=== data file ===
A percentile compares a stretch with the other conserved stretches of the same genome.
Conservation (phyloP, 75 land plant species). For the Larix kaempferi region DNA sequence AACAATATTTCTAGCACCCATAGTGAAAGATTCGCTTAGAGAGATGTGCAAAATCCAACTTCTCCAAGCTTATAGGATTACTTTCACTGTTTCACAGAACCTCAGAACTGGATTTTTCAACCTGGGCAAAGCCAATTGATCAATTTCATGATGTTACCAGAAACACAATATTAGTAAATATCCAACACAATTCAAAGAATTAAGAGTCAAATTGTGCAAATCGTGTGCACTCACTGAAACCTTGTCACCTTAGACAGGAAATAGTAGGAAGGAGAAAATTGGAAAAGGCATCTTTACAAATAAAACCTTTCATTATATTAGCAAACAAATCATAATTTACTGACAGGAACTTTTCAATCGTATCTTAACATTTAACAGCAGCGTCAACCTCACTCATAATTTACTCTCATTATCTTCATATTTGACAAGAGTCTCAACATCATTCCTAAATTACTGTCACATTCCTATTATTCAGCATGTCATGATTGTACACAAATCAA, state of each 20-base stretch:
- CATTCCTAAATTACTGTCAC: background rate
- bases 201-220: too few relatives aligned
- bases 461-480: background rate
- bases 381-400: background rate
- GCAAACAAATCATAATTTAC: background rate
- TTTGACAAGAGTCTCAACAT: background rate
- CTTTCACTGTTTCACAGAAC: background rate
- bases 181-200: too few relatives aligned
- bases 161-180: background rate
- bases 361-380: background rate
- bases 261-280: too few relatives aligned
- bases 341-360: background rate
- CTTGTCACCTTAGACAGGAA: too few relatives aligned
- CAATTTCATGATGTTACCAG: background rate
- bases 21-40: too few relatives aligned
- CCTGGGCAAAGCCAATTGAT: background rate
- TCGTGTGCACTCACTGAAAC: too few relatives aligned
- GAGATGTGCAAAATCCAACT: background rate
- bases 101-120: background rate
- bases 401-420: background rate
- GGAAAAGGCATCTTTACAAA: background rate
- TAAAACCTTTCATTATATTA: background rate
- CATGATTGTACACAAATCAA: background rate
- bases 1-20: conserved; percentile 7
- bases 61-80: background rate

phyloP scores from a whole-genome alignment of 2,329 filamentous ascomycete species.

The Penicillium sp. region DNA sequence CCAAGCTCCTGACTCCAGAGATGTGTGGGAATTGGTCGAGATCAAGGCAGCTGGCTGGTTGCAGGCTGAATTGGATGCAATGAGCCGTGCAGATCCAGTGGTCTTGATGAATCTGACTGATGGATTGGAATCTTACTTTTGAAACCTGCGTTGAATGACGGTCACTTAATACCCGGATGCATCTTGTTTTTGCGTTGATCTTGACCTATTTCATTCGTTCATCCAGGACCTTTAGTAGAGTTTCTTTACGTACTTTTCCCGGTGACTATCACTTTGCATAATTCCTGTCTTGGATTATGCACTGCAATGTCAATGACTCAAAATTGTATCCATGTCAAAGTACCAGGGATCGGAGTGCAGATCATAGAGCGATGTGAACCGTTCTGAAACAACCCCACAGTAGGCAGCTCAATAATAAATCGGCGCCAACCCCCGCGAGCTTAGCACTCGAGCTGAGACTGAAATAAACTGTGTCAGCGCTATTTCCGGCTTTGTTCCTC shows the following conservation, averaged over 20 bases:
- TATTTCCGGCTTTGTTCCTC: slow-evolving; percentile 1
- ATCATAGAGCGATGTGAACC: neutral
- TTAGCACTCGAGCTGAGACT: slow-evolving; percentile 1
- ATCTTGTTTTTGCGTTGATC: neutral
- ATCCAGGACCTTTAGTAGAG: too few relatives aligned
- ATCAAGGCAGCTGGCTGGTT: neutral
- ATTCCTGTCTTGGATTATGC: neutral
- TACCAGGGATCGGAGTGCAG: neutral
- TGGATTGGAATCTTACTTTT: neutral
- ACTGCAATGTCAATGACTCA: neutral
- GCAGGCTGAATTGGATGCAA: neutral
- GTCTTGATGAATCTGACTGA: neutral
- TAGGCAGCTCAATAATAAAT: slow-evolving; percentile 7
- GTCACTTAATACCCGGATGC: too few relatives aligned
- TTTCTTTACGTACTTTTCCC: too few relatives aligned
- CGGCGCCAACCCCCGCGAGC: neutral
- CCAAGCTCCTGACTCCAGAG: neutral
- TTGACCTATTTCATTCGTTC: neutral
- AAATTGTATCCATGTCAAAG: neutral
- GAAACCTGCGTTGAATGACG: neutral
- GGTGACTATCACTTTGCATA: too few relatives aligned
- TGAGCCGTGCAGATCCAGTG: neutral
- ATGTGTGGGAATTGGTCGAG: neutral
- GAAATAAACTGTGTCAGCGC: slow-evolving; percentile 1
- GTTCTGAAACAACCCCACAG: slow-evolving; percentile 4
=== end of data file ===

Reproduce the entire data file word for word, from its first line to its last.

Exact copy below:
A percentile compares a stretch with the other conserved stretches of the same genome.
Conservation (phyloP, 75 land plant species). For the Larix kaempferi region DNA sequence AACAATATTTCTAGCACCCATAGTGAAAGATTCGCTTAGAGAGATGTGCAAAATCCAACTTCTCCAAGCTTATAGGATTACTTTCACTGTTTCACAGAACCTCAGAACTGGATTTTTCAACCTGGGCAAAGCCAATTGATCAATTTCATGATGTTACCAGAAACACAATATTAGTAAATATCCAACACAATTCAAAGAATTAAGAGTCAAATTGTGCAAATCGTGTGCACTCACTGAAACCTTGTCACCTTAGACAGGAAATAGTAGGAAGGAGAAAATTGGAAAAGGCATCTTTACAAATAAAACCTTTCATTATATTAGCAAACAAATCATAATTTACTGACAGGAACTTTTCAATCGTATCTTAACATTTAACAGCAGCGTCAACCTCACTCATAATTTACTCTCATTATCTTCATATTTGACAAGAGTCTCAACATCATTCCTAAATTACTGTCACATTCCTATTATTCAGCATGTCATGATTGTACACAAATCAA, state of each 20-base stretch:
- CATTCCTAAATTACTGTCAC: background rate
- bases 201-220: too few relatives aligned
- bases 461-480: background rate
- bases 381-400: background rate
- GCAAACAAATCATAATTTAC: background rate
- TTTGACAAGAGTCTCAACAT: background rate
- CTTTCACTGTTTCACAGAAC: background rate
- bases 181-200: too few relatives aligned
- bases 161-180: background rate
- bases 361-380: background rate
- bases 261-280: too few relatives aligned
- bases 341-360: background rate
- CTTGTCACCTTAGACAGGAA: too few relatives aligned
- CAATTTCATGATGTTACCAG: background rate
- bases 21-40: too few relatives aligned
- CCTGGGCAAAGCCAATTGAT: background rate
- TCGTGTGCACTCACTGAAAC: too few relatives aligned
- GAGATGTGCAAAATCCAACT: background rate
- bases 101-120: background rate
- bases 401-420: background rate
- GGAAAAGGCATCTTTACAAA: background rate
- TAAAACCTTTCATTATATTA: background rate
- CATGATTGTACACAAATCAA: background rate
- bases 1-20: conserved; percentile 7
- bases 61-80: background rate

phyloP scores from a whole-genome alignment of 2,329 filamentous ascomycete species.

The Penicillium sp. region DNA sequence CCAAGCTCCTGACTCCAGAGATGTGTGGGAATTGGTCGAGATCAAGGCAGCTGGCTGGTTGCAGGCTGAATTGGATGCAATGAGCCGTGCAGATCCAGTGGTCTTGATGAATCTGACTGATGGATTGGAATCTTACTTTTGAAACCTGCGTTGAATGACGGTCACTTAATACCCGGATGCATCTTGTTTTTGCGTTGATCTTGACCTATTTCATTCGTTCATCCAGGACCTTTAGTAGAGTTTCTTTACGTACTTTTCCCGGTGACTATCACTTTGCATAATTCCTGTCTTGGATTATGCACTGCAATGTCAATGACTCAAAATTGTATCCATGTCAAAGTACCAGGGATCGGAGTGCAGATCATAGAGCGATGTGAACCGTTCTGAAACAACCCCACAGTAGGCAGCTCAATAATAAATCGGCGCCAACCCCCGCGAGCTTAGCACTCGAGCTGAGACTGAAATAAACTGTGTCAGCGCTATTTCCGGCTTTGTTCCTC shows the following conservation, averaged over 20 bases:
- TATTTCCGGCTTTGTTCCTC: slow-evolving; percentile 1
- ATCATAGAGCGATGTGAACC: neutral
- TTAGCACTCGAGCTGAGACT: slow-evolving; percentile 1
- ATCTTGTTTTTGCGTTGATC: neutral
- ATCCAGGACCTTTAGTAGAG: too few relatives aligned
- ATCAAGGCAGCTGGCTGGTT: neutral
- ATTCCTGTCTTGGATTATGC: neutral
- TACCAGGGATCGGAGTGCAG: neutral
- TGGATTGGAATCTTACTTTT: neutral
- ACTGCAATGTCAATGACTCA: neutral
- GCAGGCTGAATTGGATGCAA: neutral
- GTCTTGATGAATCTGACTGA: neutral
- TAGGCAGCTCAATAATAAAT: slow-evolving; percentile 7
- GTCACTTAATACCCGGATGC: too few relatives aligned
- TTTCTTTACGTACTTTTCCC: too few relatives aligned
- CGGCGCCAACCCCCGCGAGC: neutral
- CCAAGCTCCTGACTCCAGAG: neutral
- TTGACCTATTTCATTCGTTC: neutral
- AAATTGTATCCATGTCAAAG: neutral
- GAAACCTGCGTTGAATGACG: neutral
- GGTGACTATCACTTTGCATA: too few relatives aligned
- TGAGCCGTGCAGATCCAGTG: neutral
- ATGTGTGGGAATTGGTCGAG: neutral
- GAAATAAACTGTGTCAGCGC: slow-evolving; percentile 1
- GTTCTGAAACAACCCCACAG: slow-evolving; percentile 4